The Northern Reader household can be slow to get into full Christmas mode. Not for us Michael Bublé on continuous loop from the end of October. In fact, there are votes to be had from us for the first politician brave enough to propose a complete ban on even using the C word until the first Sunday of Advent. Through most of December, we track a gentle course towards the great day aided only by an advent candle and our daughter’s now-twenty-something-year-old Advent calendar – a cardboard model of a school nativity play complete with figures to add each day accompanied by the reading (or, let’s face it, after all these years, recitation by heart and in unison) of a dramatic introduction of each character; along the lines of ‘Here is Billy, he’s a king/Let’s hope he doesn’t have to sing.’ The Christmas CDs – carols, Bach, Kate Rusby, Maddy Prior and the Carnival Band – play while the puddings, chutneys and mulling syrups are made. At last, with a week to go, the box of decorations comes out and the house can put on its Christmas clothes. I say ‘box’: over the years, this seems to have become a big wooden trunk in addition to the original container, which is, for reasons which are slightly lost in time, an ammunition box. An ammunition box which has been painted silver, I hasten to add, which of course makes it festive and Christmassy and not odd at all.
And, just before we go out to find a tree large enough to hold all the stars and angels, the bottom drawer of my great-great-great-grandfather’s desk is opened and the Christmas Books come out.
First out are the carols. Penguin – edited by Elizabeth Poston who wrote the gorgeous ‘Jesus Christ the Apple Tree’, Faber – good for translations of some less-known carols from elsewhere – and Oxford, vital for the words for all the verses of the carols we all think we know. Into the kitchen comes Elizabeth David’s Christmas and Rose Elliot’s Vegetarian Christmas (we’re meat-eaters, as it happens, but Elliot’s book has the Christmas pudding and Christmas Eve cous-cous recipes that are hallowed tradition in this house). Bedside tables get copies of John Julius Norwich’s delectable Christmas Crackers.
And some good wholesome Christmassy crime, too: the Folio Society is the best anthology: although the insistence of so many crime-writers on the inevitability of murder breaking out when family and friends cluster under the same roof at Christmas might, I suppose, be thought to lack tact in a guest bedroom (sleep tight,dearest).
And now for the favourites. Christmas without re-reading these would be empty and hollow. Susan Hill’s Can It Be True, a magical prose-poem that seems to hold its breath as it approaches the stable, is a good companion for Thomas Hardy’s wistful poem, ‘The Oxen’. Dylan Thomas’s A Child’s Christmas in Wales: better by far than Thomas’s own too-portly voice – can he always have sounded so middle-aged as in his recordings? – would be to persuade Anthony Hopkins to read it for us. And we have to have A Christmas Carol. Necessary though both the Alistair Sim and the Muppet film versions are to a properly enjoyable Christmas, go back and read the book again, and remind yourself how dry, and sparkling, and angry, Charles Dickens was.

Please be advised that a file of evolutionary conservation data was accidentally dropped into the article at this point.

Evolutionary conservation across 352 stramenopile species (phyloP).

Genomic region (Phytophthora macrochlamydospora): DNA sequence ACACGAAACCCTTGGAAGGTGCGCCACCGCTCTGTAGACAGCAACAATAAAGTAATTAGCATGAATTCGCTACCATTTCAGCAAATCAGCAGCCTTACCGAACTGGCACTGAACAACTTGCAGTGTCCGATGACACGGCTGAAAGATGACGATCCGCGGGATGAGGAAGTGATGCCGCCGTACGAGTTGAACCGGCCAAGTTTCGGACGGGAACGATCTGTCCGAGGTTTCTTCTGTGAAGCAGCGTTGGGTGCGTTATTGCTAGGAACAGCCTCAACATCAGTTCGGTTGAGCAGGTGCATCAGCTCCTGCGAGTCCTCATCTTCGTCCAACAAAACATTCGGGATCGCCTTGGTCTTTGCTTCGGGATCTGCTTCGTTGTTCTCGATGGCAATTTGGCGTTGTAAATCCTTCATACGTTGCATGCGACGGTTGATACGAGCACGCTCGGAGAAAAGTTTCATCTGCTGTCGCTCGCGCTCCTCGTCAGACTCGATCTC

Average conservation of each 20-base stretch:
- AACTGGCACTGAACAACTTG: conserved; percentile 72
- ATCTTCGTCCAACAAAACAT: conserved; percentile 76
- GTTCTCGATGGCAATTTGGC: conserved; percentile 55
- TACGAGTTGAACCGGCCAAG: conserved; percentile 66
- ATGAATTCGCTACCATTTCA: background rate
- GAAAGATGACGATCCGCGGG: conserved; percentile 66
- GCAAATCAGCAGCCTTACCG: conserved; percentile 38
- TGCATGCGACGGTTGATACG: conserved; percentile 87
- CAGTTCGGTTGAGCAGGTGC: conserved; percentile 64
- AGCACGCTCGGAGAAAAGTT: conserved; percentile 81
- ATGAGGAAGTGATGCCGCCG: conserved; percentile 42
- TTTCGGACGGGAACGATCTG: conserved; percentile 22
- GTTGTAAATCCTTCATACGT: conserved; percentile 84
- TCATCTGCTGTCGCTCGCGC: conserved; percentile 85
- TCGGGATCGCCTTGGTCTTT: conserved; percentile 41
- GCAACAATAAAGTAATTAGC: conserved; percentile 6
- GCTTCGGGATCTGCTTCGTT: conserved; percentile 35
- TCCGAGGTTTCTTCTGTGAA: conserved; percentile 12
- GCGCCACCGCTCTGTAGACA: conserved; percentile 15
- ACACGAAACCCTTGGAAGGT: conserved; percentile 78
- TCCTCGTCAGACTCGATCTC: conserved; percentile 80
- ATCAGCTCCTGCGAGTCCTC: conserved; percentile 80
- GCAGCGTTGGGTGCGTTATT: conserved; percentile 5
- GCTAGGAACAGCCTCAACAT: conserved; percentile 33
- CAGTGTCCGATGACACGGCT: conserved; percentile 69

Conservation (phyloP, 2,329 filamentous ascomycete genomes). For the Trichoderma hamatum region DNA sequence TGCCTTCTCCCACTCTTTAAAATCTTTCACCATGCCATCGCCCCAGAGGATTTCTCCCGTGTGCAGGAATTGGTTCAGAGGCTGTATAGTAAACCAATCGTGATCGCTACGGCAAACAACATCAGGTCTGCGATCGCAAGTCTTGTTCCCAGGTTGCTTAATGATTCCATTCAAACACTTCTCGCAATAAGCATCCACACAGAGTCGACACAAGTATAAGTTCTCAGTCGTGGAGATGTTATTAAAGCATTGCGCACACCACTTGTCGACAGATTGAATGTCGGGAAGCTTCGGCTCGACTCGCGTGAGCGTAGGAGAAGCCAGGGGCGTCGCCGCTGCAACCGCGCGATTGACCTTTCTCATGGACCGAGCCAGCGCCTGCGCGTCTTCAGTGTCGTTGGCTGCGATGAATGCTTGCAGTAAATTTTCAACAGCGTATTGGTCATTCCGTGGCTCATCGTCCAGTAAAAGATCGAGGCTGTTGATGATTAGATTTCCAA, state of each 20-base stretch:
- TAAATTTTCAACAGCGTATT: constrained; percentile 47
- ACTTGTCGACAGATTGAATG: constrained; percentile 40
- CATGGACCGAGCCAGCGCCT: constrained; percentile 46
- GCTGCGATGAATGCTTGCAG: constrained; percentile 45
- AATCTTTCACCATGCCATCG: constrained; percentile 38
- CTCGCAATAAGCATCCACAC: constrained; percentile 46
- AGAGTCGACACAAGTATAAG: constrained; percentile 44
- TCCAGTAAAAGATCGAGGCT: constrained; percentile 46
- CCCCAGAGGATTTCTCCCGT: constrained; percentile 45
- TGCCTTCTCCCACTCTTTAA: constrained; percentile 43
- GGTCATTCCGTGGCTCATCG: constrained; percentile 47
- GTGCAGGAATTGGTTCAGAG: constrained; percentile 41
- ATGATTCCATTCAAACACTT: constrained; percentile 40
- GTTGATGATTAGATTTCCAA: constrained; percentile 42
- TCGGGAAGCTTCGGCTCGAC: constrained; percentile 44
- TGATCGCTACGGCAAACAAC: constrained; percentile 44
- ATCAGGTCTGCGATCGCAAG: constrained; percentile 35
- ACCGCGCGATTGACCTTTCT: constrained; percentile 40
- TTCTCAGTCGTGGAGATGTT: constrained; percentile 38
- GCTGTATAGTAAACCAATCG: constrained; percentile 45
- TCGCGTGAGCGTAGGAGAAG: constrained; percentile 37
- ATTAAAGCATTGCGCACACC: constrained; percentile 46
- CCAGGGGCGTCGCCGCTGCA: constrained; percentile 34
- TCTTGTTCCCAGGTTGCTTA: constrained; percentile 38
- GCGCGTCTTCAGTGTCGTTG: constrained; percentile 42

The best of all Christmas compendia remains Enid Blyton’s (yes, her again) The Christmas Book. It was first published in 1944 and you really need to have an early hard-back copy so that the wonderful illustrations, by Treyer Evans, can seep into your memory-bank of What Makes Christmas. As we would expect from Ms B, the children are called Susan and Peter, Ann (who’s a bit wet – there’s always one) and the positively exotically-named Benny. They make their own cards and crackers and ask their father – sorry, make that Father – all sorts of probing questions about the origins of Christmas customs. Mother does get a look-in, too: she might be no use for rugged outdoor stuff like cutting holly and bringing in the Yule log (though guess who makes the cocoa and brings it out on a tray – I am clearly just not hacking it in the Good Mother stakes), but she can play the piano – you knew they’d gather round the piano to sing carols, didn’t you? And interestingly, it is Mother who gets allocated the God bits: and jolly good she is too. For many years and for several generations now, this has been the version of the Christmas story read aloud by the NorthernReader fireside.
On Tuesday night, as we put on our fourteen layers of clothes, our socks and gumboots, find our torches and candles and set out for Midnight Mass at the church at the top of the Fell, we will raise a glass to our dear family of NorthernReaders. We send you, whether known to us or not, our love and best wishes for peace and joy this Christmas. And when we squelch muddily back in in the wee small hours of Christmas morning, we shall read aloud Tyndale’s very English nativity:
And she brought forth her first begotten sonne. And wrapped him in swadlynge clothes, and layed him in a manger, because there was no roume for them within, in the hostrey.